Monday, September 7, 2009

Thoughts on Justice

After having witnessed someone being arrested at Akard Station in Downtown Dallas, I was inspired to write on the subject of prison.

I personally have no first hand knowledge of prison, nor am I close to anyone with any real experience, unless spending a night in the drunk tank in the city jail counts. Personally, I don't think it does.

But the debate I hear from talking heads and politicos is over the purpose of jail, either as punishment or reform. Some would say that the point of prison is reform, others equivalence. I feel that the point of prison is in fact reform, despite how hard all of my conservative buddies would disagree with me. My reasoning is as follows:

If reform were not the point of prison, and there is no chance that any prisoner will be reformed while service time as sentenced, why then would we ever release a prisoner from jail? Why would we waive our societal right to self defense by allowing a criminal back amongst us knowing that nothing has changed to encourage this former prisoner to obey the law? I would respectfully submit that all persons believe, either intuitively or otherwise, that jail is in fact about reform. Either the experience is miserable enough that a released criminal would never think of committing the crime again, or there is some psychological shift that occurs that makes a previously irresponsible person willing to ignore the boundaries of society re-evaluate that position and have a different take from that point onward.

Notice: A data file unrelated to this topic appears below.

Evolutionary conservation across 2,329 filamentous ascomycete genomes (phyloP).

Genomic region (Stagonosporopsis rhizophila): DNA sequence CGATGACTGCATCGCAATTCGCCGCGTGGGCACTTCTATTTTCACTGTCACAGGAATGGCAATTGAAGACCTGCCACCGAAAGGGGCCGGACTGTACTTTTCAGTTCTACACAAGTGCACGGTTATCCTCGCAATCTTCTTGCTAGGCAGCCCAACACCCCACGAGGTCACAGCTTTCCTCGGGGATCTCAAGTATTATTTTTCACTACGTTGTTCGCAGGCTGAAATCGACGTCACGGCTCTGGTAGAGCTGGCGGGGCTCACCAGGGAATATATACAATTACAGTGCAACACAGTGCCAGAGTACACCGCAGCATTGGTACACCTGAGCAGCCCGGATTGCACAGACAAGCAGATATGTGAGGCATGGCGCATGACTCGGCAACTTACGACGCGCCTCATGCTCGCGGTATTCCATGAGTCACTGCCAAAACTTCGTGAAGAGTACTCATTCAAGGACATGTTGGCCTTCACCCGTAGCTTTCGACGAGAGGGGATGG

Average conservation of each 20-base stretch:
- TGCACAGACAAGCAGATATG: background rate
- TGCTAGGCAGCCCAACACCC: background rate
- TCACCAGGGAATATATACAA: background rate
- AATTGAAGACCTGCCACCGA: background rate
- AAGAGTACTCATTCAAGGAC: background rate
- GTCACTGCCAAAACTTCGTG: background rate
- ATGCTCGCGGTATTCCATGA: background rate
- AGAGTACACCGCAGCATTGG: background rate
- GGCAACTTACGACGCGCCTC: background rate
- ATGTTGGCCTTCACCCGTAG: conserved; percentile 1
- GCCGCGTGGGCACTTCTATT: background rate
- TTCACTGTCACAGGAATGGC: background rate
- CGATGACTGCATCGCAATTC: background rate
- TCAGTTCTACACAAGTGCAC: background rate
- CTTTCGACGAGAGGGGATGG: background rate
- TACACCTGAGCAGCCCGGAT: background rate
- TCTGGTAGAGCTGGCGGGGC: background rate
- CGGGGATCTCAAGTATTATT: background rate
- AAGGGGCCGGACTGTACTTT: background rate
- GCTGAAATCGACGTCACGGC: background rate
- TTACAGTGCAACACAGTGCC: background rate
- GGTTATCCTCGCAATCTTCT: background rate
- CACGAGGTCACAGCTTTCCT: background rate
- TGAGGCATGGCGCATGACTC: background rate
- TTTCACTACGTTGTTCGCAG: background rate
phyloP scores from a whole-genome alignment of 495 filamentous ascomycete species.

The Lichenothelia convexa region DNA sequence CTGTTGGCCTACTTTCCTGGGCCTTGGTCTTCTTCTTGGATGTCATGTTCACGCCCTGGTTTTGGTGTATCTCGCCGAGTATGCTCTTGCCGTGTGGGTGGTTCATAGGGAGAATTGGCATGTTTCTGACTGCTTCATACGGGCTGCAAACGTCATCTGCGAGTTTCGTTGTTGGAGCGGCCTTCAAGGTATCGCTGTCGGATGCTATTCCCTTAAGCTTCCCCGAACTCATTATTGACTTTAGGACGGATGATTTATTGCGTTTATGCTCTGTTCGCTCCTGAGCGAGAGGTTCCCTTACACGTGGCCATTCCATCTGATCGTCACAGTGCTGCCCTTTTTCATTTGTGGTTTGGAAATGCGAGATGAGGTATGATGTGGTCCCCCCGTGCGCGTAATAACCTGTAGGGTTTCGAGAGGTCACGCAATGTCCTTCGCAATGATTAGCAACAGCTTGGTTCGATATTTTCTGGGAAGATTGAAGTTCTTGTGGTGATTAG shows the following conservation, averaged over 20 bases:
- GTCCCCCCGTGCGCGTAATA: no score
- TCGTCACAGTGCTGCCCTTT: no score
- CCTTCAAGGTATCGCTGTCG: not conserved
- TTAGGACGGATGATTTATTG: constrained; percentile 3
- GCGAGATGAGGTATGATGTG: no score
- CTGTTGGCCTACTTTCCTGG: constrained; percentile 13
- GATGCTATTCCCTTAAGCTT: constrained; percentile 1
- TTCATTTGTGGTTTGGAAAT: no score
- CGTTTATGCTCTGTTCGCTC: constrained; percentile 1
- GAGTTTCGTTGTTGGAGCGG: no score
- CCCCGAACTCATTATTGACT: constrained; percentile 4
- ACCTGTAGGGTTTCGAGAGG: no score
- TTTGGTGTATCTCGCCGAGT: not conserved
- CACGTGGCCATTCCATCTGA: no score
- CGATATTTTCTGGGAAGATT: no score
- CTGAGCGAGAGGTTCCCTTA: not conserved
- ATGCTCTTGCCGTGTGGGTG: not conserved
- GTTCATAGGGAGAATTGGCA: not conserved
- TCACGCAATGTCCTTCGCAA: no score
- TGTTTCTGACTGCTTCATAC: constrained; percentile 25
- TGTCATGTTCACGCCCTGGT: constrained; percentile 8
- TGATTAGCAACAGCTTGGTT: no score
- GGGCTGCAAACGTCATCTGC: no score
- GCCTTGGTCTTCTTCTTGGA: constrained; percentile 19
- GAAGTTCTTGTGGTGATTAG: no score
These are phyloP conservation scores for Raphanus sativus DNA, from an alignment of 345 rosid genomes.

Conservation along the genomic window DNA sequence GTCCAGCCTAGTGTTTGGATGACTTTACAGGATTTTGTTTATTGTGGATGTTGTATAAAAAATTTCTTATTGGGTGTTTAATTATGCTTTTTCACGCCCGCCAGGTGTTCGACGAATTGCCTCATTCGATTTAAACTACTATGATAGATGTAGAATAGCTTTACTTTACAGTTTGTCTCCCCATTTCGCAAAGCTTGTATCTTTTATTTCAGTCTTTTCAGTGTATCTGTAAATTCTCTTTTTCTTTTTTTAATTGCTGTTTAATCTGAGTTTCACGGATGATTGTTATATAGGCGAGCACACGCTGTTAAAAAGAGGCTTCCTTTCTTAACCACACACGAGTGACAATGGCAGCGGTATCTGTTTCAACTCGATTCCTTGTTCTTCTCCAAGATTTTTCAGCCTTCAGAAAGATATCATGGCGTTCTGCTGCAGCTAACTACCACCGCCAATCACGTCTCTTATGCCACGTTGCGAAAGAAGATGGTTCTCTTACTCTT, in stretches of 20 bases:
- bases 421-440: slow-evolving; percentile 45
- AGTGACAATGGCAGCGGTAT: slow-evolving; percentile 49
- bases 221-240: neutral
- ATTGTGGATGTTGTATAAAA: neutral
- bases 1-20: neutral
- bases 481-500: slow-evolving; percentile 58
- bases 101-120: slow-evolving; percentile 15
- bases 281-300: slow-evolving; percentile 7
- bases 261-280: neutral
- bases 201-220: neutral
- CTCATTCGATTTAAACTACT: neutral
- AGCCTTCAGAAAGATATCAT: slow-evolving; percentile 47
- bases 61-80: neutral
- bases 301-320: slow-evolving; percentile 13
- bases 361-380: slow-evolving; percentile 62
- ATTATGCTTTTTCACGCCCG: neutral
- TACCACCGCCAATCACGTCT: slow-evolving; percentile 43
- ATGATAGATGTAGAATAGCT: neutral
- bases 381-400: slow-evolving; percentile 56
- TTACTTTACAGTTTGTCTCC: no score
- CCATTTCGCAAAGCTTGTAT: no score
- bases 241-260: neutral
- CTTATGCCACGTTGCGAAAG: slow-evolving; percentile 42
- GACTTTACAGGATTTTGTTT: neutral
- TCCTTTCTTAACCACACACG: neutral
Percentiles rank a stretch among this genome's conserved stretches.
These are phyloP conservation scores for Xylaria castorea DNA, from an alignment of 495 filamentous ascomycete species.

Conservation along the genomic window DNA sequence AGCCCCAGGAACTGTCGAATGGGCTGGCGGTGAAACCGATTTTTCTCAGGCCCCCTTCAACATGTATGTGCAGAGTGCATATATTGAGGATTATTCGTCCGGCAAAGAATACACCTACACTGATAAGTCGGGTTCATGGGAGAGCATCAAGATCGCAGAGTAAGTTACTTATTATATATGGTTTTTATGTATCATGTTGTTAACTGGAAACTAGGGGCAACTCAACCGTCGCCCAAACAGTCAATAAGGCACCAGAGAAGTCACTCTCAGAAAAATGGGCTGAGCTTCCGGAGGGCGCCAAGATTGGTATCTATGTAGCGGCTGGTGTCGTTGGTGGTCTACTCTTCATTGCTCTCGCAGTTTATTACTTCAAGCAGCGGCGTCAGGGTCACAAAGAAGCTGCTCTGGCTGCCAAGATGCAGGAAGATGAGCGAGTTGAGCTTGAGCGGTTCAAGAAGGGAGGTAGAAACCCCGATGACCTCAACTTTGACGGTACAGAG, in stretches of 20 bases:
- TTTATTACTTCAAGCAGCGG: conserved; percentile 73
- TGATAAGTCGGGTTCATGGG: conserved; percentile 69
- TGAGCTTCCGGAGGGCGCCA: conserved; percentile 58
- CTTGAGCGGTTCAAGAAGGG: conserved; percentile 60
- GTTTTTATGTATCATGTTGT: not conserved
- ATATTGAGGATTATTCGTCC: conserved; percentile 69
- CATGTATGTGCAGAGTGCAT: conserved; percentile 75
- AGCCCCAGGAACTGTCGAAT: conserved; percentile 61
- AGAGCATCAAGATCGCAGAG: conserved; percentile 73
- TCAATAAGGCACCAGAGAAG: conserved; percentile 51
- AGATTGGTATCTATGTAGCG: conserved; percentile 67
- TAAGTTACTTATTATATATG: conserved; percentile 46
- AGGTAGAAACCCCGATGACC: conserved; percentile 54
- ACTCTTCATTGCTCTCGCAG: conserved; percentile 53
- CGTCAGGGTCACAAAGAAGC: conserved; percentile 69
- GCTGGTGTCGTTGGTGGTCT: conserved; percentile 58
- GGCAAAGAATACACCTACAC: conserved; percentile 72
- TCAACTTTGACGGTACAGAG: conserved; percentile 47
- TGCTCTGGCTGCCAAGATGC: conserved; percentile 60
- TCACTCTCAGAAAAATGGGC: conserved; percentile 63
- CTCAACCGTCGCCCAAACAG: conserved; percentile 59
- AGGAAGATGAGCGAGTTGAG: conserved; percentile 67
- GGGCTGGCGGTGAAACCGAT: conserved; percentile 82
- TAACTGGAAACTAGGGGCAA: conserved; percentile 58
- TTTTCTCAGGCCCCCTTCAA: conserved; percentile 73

So, to recap, we all believe that prison is about reform, now the debate is merely about the method employed to bring about reformation. Conservatives more often than not subscribe to the idea of suffering, arguing that the experience should be painful, and that the pain will in fact produce the reformed prisoner. Liberals subscribe to the idea that a prisoner should be given tools that he may have lacked prior to his life of crime that will make him a productive citizen upon release and remove the temptation to commit crimes in the future. I feel that both of these are wrong or hopelessly naive.

This brings me to a concept that Americans don't seem to grasp well: Laws do not prevent anything, consequences of breaking the law are merely deterrents, and never entirely effective. How many times are we going to stupidly say, 'there should be a law against that?' Deterrents are only mostly effective, like a condom. it may be 99.9 percent effective, but we really do roll the dice every day. What this means is that any reasonable or rational person is aware of the laws, and given the severity of consequences for breaking those laws, will more likely 'self-enforce' and obey.

What then should be said of the most grievous offenders behind bars? I would argue that they are misfits, people who for one reason or another cannot respect the boundaries provided by society. Something greater is the cause of this criminal element, something that a mere deterrent was not sufficient to prevent. This is not true for all criminals, but one really must wonder about those who defy laws with knowledge of the consequences, especially when as severe as prison or even execution.

So, what is the solution to the problem? I don't know. In fact, there may never be a solution. Maybe prisoners should never be released from prison. Perhaps there is the possibility of reform for some prisoners. How do we decide which need a helping hand and which need to suffer a little longer? Again, there may never be a good solution to the problem, but I can guarantee that there will always be a heated debate.

I would like to offer personal axioms on the matter:
-Laws do not prevent crimes
-Deterrents work, but only to a limited portion of the population, albeit a vast majority
-Prison IS about reform, but there is a debate upon the mechanism